next(setLoader({ state: true }));
      break;
    }
    case CANCEL_SEARCH: {
      next(cancelApiRequest());
      next(setLoader({ state: false }));
      break;
    }
    default:
      break;
  }
};
js

Dispatching the Cancel Request

We will dispatch the cancel request action from the <NavBar /> component when the user clicks on a link.

Navbar.js

1
2
3
4
5
6
7
8
9
10
11
12
13
14
15
16
17
18
19
20
21
22
import React, { Component } from "react";
import { connect } from "react-redux";
import { cancelSearch } from "./actions/search";
import { Link } from "react-router-dom";

class NavBar extends Component {
  render() {
    return (
      <nav>
        <ul>
          <li onClick={() => this.props.cancelSearch()}>
            <Link to="/">Home</Link>
          </li>
          <li onClick={() => this.props.cancelSearch()}>
            <Link to="/search">Search</Link>
          </li>
        </ul>
      </nav>
    );
  }
}
export default connect(null, { cancelSearch })(NavBar);
jsx

Reducer

reducer.js

1
2
3
4
5
6
7
8
9
10
import { API_SUCCESS } from "./actions/api";

export default (state = [], action) => {
  switch (action.type) {
    case API_SUCCESS:
      return action.payload;
    default:
      return state;
  }
};
js

Applying Middleware to the Store

The applyMiddleware() method of Redux combines the middlewares. I have created a higher-order function that will first create the store object and then pass it to the applyMiddleware() method.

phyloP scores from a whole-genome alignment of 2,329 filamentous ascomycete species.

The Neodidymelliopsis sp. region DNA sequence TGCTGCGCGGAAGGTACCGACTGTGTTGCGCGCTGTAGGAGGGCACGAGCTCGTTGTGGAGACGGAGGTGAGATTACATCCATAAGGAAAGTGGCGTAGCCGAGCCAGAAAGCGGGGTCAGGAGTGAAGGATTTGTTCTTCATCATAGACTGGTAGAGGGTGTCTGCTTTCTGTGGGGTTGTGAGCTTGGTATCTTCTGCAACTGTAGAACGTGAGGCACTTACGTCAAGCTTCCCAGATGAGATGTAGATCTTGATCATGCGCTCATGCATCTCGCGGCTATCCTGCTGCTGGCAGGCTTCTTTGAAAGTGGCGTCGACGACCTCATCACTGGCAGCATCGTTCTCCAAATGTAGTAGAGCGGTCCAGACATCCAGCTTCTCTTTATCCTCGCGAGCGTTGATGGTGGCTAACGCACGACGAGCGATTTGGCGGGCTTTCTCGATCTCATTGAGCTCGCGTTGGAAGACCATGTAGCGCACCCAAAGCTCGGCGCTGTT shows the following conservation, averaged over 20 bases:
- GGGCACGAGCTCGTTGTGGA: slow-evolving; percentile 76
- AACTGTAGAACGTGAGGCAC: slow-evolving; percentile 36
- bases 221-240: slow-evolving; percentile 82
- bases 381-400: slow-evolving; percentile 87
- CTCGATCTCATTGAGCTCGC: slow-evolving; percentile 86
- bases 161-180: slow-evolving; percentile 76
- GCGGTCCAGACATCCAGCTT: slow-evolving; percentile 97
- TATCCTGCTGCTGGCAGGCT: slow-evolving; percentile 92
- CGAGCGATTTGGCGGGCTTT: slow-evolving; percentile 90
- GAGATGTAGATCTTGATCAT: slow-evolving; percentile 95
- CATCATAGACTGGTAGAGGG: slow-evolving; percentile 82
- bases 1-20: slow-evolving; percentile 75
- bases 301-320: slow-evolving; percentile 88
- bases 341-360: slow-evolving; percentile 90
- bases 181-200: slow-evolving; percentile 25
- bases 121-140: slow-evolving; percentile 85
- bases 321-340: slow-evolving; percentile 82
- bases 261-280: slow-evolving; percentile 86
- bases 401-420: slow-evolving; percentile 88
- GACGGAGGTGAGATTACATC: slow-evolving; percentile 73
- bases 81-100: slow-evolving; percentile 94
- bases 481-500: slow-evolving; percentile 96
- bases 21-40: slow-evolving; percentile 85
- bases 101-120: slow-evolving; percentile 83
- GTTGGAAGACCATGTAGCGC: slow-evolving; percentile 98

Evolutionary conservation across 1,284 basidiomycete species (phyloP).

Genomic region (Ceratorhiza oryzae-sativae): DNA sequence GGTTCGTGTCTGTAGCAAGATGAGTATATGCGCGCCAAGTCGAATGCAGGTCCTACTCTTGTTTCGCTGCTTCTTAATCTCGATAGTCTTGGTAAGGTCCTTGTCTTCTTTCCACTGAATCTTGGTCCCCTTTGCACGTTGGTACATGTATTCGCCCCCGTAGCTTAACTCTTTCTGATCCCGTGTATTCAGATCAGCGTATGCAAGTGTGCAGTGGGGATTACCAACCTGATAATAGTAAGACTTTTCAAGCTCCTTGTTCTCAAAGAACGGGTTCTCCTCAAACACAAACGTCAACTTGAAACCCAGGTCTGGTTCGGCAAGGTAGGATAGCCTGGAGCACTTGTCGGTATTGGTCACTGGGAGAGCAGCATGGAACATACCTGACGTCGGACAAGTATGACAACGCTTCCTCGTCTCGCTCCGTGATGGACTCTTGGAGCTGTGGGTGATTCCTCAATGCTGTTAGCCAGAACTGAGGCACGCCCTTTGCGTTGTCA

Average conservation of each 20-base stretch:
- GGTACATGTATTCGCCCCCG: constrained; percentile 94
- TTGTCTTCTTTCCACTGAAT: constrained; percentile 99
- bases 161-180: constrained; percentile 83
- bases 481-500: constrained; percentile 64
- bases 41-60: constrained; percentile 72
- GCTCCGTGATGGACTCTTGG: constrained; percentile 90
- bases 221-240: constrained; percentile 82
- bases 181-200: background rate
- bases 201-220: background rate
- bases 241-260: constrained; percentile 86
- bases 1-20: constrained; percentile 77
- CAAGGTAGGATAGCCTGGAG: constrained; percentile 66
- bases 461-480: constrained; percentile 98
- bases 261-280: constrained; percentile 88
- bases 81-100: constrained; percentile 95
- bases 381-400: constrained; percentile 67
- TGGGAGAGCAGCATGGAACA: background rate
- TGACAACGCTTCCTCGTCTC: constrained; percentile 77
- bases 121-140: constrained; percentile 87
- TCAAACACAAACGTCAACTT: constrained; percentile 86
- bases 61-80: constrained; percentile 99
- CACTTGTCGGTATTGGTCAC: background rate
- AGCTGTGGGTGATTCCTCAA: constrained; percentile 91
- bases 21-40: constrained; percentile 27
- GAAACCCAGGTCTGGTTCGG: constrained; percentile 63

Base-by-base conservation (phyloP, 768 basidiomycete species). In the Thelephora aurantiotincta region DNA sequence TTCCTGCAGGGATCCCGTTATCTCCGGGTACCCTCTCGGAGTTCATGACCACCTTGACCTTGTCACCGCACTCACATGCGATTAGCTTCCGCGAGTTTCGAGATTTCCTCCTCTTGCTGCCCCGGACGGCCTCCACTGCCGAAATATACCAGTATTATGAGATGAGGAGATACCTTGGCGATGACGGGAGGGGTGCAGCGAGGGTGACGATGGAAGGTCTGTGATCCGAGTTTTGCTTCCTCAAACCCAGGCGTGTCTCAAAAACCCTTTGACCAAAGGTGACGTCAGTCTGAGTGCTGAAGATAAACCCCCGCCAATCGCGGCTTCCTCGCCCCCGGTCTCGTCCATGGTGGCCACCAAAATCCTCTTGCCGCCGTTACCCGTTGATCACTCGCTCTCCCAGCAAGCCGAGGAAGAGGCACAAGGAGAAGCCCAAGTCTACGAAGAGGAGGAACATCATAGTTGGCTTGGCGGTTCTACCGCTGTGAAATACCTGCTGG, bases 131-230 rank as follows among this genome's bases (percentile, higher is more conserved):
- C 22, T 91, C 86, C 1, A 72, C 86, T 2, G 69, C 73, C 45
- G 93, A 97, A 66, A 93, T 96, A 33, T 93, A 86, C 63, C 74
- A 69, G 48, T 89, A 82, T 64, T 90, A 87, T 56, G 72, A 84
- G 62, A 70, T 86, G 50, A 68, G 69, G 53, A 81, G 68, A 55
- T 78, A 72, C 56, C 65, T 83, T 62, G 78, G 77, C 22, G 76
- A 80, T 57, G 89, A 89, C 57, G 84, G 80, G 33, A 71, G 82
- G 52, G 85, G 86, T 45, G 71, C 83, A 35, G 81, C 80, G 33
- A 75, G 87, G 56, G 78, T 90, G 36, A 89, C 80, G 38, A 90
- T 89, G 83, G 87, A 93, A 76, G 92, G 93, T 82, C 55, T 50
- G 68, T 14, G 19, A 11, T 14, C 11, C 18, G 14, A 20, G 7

index.js

1
2
3
4
5
6
7
8
9
10
11
12
13
14
15
// ..

import { createStore, applyMiddleware } from "redux";

import { appMiddleware } from "./middlewares/app";
import { apiMiddleware } from "./middlewares/core";

const createStoreWithMiddleware = applyMiddleware(
  appMiddleware,
  apiMiddleware
)(createStore);

const store = createStoreWithMiddleware(reducer);

// ...
jsx

Conclusion

In this guide, we learned how to could handle HTTP requests using custom middlewares. It's that simple—there is no need to add other middlewares like redux-thunk. Writing custom middlewares will help you write code specific to your use case and reduce the overall bundle size of the app. Aborting a request will always keep you on the safe side, as you won't have to troubleshoot why your app is behaving so weirdly on a decade-old mobile handset. Trust me, and it's not a pleasant experience to troubleshoot something that you don't understand fully.

That's it from this guide. Hope you are going to rock your next Redux project by writing middleware functions. If you have any queries regarding this topic, feel free to contact me at CodeAlphabet.

7